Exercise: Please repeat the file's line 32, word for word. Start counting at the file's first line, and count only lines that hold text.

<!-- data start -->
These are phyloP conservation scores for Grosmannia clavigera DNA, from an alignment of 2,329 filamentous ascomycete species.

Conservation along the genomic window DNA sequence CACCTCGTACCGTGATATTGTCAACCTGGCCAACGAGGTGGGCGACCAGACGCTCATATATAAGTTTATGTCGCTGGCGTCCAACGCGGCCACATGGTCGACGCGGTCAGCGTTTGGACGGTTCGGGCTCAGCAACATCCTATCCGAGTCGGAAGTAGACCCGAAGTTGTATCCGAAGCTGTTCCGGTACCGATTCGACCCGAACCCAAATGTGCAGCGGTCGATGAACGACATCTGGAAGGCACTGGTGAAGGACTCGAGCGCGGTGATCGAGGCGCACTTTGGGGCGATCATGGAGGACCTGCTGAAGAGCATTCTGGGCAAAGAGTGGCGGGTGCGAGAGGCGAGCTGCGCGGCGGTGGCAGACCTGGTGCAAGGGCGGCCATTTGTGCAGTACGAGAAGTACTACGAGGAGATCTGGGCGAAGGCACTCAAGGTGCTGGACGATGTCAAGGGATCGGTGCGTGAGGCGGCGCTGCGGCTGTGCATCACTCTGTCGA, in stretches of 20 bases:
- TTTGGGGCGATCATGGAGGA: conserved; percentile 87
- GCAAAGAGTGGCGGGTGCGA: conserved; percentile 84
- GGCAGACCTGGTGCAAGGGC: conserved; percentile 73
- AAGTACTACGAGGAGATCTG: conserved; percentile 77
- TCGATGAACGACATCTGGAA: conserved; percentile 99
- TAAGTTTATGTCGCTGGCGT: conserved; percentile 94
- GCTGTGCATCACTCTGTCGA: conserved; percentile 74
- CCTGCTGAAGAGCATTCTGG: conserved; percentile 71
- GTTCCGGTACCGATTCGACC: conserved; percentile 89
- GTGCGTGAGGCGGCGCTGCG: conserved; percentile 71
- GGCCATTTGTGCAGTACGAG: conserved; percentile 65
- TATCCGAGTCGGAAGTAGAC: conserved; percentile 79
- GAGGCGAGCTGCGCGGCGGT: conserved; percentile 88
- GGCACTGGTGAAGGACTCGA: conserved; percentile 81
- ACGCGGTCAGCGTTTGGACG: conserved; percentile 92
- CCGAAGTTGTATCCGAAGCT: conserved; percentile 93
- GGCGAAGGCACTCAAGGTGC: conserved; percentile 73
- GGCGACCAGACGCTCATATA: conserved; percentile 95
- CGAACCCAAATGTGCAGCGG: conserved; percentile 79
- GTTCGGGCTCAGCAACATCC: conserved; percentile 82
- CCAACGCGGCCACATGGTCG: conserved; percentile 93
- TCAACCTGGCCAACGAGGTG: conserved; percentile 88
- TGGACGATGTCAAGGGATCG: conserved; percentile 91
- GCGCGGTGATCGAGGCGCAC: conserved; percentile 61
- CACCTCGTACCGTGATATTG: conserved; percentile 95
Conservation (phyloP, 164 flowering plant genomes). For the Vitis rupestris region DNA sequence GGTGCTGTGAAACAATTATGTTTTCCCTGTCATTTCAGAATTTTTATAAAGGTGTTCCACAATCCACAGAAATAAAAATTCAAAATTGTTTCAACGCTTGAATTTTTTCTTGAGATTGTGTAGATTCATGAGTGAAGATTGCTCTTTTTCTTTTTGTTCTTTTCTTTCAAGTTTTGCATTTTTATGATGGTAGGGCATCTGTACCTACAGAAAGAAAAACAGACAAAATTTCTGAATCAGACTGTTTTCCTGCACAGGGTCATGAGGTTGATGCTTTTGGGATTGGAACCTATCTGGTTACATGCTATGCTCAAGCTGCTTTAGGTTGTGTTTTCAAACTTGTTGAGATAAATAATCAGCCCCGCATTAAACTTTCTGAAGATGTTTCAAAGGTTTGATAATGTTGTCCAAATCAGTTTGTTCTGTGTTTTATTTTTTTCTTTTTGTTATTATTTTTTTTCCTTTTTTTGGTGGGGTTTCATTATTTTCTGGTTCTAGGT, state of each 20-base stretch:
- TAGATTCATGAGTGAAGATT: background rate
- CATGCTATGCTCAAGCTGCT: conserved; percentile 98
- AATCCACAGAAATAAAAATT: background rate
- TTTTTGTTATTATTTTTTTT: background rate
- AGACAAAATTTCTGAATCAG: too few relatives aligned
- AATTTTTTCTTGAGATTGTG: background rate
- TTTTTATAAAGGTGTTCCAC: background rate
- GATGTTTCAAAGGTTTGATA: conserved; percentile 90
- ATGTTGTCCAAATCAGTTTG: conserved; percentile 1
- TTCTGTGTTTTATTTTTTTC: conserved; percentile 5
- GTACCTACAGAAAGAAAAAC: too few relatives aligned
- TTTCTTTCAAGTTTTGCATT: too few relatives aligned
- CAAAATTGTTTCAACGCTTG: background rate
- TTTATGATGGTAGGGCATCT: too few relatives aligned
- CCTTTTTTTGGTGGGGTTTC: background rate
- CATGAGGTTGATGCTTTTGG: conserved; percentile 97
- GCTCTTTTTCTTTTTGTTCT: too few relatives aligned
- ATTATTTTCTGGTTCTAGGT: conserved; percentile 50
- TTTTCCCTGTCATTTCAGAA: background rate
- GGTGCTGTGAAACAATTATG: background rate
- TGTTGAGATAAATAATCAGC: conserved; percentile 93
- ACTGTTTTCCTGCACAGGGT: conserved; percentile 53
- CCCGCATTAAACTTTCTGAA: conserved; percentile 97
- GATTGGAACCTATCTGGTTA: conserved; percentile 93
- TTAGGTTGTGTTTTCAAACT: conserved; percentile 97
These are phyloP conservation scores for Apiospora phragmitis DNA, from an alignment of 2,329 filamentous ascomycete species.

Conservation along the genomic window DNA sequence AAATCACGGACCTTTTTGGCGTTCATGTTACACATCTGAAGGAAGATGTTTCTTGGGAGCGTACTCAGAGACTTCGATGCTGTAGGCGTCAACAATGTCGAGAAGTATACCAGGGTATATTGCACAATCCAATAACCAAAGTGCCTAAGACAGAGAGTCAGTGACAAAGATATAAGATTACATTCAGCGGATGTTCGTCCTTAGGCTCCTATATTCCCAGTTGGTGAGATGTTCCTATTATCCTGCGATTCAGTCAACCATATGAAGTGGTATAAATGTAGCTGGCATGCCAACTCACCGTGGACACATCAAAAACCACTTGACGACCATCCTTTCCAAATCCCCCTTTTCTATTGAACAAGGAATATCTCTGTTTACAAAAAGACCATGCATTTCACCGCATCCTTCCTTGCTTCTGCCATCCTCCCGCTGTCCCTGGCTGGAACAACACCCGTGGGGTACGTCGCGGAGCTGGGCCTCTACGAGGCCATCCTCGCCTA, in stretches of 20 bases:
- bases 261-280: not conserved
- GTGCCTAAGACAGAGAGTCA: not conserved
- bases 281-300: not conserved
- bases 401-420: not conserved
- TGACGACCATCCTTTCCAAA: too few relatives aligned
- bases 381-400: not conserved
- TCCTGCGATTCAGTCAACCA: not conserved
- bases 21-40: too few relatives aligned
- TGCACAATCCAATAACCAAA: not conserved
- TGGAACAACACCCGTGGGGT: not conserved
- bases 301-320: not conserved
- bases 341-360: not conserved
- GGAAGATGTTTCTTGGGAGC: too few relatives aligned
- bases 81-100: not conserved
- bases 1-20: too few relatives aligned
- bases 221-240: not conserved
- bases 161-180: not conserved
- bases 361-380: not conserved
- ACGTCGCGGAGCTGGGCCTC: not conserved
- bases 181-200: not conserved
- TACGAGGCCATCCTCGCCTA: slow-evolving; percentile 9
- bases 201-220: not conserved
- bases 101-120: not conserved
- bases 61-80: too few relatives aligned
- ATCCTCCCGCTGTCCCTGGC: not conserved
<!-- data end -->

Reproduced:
- TTTTTGTTATTATTTTTTTT: background rate